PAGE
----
Sunday, December 2, 2012

Of Mice and Man

Most of my blogposts spring from Sunzu, so very slightly east of Eden, an enchanted place where I am building a home and editing dreams. But I must acknowledge that there was no dreaming my first night in my charming traditional mud hut, complete with wall-to-wall dirt floors. 

Everyday at 6 pm (give or take 10 minutes), the sun sets upon Sunzu, an earthly paradise just 2° south of the equator. No summer or winter solstice celebrations here. So, with all the workers and children long gone, I sat down to enjoy a beer and spit a pack of sunflower seeds, and I listen to the bullfrog and cricket choir, with the lowing of cattle occasionally coming in as bass.

So what do you do after a long day of farming, a beer, and no remaining human companionship in a Village that now sleeps? You do as they do in the Village: Go to sleep and prepare for an early rise and another day of honest farm work. But 8 pm? What does 8 pm + 7 hours equal? That’s 3 am. But I might sleep 8 hours, rise very early, experience the heart of Africa in the 4 am darkness, pray, and await the sunrise at 6 am (give or take 10 minutes).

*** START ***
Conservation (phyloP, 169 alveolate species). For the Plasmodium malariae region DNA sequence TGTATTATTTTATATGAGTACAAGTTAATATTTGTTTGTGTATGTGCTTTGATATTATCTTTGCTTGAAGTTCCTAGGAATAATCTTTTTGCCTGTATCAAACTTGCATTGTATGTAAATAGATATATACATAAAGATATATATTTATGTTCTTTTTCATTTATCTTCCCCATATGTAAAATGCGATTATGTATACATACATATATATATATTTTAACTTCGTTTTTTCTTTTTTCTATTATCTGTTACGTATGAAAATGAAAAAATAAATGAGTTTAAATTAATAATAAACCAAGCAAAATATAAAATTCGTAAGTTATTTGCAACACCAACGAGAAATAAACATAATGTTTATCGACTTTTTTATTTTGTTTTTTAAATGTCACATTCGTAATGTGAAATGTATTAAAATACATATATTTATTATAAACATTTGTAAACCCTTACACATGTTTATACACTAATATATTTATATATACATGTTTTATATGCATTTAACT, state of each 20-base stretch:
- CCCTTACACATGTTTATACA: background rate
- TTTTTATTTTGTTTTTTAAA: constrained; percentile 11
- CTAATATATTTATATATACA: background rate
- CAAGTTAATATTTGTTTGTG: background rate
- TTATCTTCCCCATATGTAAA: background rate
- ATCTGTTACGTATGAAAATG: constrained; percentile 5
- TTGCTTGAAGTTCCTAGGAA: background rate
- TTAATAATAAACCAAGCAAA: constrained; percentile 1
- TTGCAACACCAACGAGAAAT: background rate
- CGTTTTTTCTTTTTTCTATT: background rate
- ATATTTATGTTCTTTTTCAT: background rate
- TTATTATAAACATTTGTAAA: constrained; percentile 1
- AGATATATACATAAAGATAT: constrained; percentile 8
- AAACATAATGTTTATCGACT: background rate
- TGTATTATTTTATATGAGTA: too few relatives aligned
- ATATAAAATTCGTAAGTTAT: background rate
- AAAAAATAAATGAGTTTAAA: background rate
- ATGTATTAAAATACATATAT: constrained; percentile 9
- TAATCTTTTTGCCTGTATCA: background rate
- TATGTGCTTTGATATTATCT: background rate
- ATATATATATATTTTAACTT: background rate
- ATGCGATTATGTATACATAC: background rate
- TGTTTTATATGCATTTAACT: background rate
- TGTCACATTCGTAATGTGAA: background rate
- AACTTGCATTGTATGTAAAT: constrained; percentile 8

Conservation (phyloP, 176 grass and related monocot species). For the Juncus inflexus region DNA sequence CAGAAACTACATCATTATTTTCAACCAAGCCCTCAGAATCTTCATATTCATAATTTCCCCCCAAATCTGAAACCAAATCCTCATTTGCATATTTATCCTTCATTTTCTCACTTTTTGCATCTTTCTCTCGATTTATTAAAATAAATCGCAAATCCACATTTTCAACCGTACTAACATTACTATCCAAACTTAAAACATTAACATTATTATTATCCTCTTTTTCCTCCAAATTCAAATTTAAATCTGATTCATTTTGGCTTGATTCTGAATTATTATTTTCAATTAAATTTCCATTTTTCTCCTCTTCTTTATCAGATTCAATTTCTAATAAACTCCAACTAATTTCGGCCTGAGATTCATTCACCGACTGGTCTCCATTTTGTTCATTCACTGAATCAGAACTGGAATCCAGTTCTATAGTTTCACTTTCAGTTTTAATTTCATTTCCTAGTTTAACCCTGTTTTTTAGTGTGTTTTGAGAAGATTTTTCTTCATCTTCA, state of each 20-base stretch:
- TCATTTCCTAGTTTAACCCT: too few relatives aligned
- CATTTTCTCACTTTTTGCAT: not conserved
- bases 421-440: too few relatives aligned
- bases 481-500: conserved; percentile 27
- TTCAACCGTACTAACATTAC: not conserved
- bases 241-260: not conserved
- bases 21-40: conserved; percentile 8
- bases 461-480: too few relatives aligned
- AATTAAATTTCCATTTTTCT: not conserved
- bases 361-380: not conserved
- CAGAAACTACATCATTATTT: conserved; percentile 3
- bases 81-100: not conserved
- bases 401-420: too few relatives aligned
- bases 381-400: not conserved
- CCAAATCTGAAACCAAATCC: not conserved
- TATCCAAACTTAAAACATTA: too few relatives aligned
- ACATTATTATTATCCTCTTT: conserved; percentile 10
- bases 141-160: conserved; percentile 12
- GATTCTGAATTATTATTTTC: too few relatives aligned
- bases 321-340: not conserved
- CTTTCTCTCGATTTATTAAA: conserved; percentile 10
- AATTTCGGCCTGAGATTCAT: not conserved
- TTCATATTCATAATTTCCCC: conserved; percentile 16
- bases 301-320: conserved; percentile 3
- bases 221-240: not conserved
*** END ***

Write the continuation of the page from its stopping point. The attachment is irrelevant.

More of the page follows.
I crawled under my unzipped sleeping bag and in my fatigue fell fast asleep, not noticing those curious noises that would soon become so familiar. I know I mentioned that beer, but did I acknowledge that it was a “big” bottle? Think 40 oz. Life is good,... nearly perfect so very slightly east of Eden.

Ahhh, sweet slumber, until… in the middle of the night… a friggin’ mouse ran across my face, from ear to ear, across one closed eye, the bridge of my nose, across one startled open eye, and then misstepped in the canal of the other ear. I have never known anyone to awaken so fast since I poured a bucket of ice water upon a sleeping Craig Black for one of his many misdeeds. With blood pressure soaring, I could hear my heart pound, and I knew that I would not be getting back to sleep.

O, well, who cares? I shall have my wish of experiencing the heart of Africa at 4 am, praying in deafening silence, awaiting the sunrise at 6 am (give or take 10 minutes).

What time is it? 4:00? Maybe 4:30 (I hope!) I fumbled for my phone in the darkness and the camera went off, capturing a frightening image in the Blair Witch Project genre.